Jesus came to the Jews to show them the right path, which was unacceptable for them. The New Testament tells us that he brought the concept of “God’s Son” or “Human-God” which was not prophesied in the Jewish Scriptures. That’s the reason the majority of the Jews rejected him. Similarly, when Muhammad came to Jews/Christians and told them that their beliefs are perverted, they rejected him. Is it the biased nature of Christians that when Jews reject Jesus for introducing an unknown concept of “Human-God” or “Trinity”, they blame Jews and they do the same thing to Muhammad which the Jews did to Jesus.  What is your accusation of Christian bias?


Your question is based on a false presupposition, which is that the idea of God’s Son or the idea that the Messiah is God is not in the Old Testament.  There are many passages which imply that the Messiah is God-in-the-flesh.  These include, but are not limited to Isaiah 9:1-6, a messianic passage about one who is from the region of Zebulun and Naphtali.  It just so happens that Nazareth, the town from which Jesus came, is on the border between Zebulun and Naphtali.  This passage describes this person—the Messiahas follows: For unto us a child is born, to us a son is given, and the government will be on his shoulders.  It calls the Messiah, “Mighty God” and “Prince of Peace.”  This is clearly a reference to the Messiah, and it is clearly about Jesus.  Also, there is  Zechariah 11:12-13.  In this passage God is speaking, saying, “I told them, ‘If you think it best, give me my pay; but if not, keep it.’ So they threw paid me thirty pieces of silver… the handsome price at which they priced me.”  In this passage God declares that he was betrayed/sold out for thirty pieces of silver, in an obvious reference to the Messiah, Jesus Christ.  So, again, the Messiah is identified as God.  There are a few other prophecies which are clearly messianic, and which clearly are about Jesus of Nazareth, but which describe the Messiah as God, or as Son.  That the Messiah is God-in-the-flesh and Son of God is prophesied several times in the Bible.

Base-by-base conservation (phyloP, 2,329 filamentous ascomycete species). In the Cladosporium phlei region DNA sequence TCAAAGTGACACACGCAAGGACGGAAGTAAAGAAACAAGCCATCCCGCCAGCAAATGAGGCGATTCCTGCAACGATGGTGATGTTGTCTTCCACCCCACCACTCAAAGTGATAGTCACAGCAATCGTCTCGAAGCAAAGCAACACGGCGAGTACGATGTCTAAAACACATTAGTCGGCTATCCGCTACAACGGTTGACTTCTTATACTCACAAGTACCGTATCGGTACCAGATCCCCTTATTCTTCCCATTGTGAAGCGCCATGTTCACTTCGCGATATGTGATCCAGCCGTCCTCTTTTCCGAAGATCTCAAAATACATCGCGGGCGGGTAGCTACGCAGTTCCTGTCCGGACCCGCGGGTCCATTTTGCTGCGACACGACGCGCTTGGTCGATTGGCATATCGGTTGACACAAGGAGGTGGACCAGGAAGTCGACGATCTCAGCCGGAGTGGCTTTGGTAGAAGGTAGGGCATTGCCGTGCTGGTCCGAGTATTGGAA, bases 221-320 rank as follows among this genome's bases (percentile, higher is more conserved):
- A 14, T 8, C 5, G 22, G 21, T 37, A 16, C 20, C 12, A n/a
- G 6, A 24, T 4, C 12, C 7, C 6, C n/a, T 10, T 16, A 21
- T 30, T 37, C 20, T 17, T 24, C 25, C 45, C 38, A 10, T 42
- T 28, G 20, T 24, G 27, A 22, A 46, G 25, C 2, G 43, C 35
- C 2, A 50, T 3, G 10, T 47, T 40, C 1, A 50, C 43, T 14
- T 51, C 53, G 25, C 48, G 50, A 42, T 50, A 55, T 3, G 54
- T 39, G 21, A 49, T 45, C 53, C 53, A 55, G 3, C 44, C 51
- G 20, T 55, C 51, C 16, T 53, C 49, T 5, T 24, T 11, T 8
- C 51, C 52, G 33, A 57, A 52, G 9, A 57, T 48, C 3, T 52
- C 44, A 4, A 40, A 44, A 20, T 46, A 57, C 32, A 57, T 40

Therefore, the premise of your question is debunked, and the rest of your question becomes pretty much a moot point.  People rejected Jesus as the Messiah for various reasons.  The same is still true of people today.  Some may reject him because they have heard that the Old Testament does not describe the Messiah as Son of God or as being God-in-the-flesh.  If this is the case, then they are wrong in their premise for rejecting Jesus as Messiah.  They do not do so because the Bible does not prophesy that the Messiah is God.  They might believe that it does not do so, but in this they are not correct.
The bias, in this case, is on the Jews and Muslims who, for whatever reason, reject the clear evidence in the Old Testament that Jesus fulfilled every single prophecy of the Messiah, including the prediction that he will be called God, that he will be called Son, and that he will, in fact, be God.  This is not bias on the part of Christians, but a misunderstanding of Old Testament by those who do not believe in Jesus.
You (or the person you quote from) talk about Muhammad and say that he “came to the Christians.”  This is an historical error.  There is no evidence extant that Muhammad interacted with Christian believers or ever preached to Christians.  He did interact with Jews, especially at Medina, but not with Christians, so there is a historical error there as well.
It is not clear that the idea of trinity is directly stated in the Old Testament, and the word is not found in the New Testament either.  In fact, Christians did not use the term for nearly two centuries after the life of Christ, so it is harder to analyze how Jews ought to feel about the idea of Trinity if they are only using the Old Testament.  However, that the Messiah is God is clear in the Old Testament.
You have one more comment that I really cannot respond to, because I do not understand it.  You ask if Christians do the same thing to Muhammad that the Jews did to Jesus.  I have no idea what you are referring to.  The Jews in Jerusalem killed Jesus, but Christians did not kill Muhammad!  What is it that the Jews did to Jesus that Christians might also have done to Muhammad?  This question does not seem to make sense to me because, like I said, Christians did not even interact with Muhammad, but Jews certainly did interact with Jesus!  So, I cannot answer this part of the question.  My answer is that the Christians did not do anything at all to Muhammad.
John Oakes

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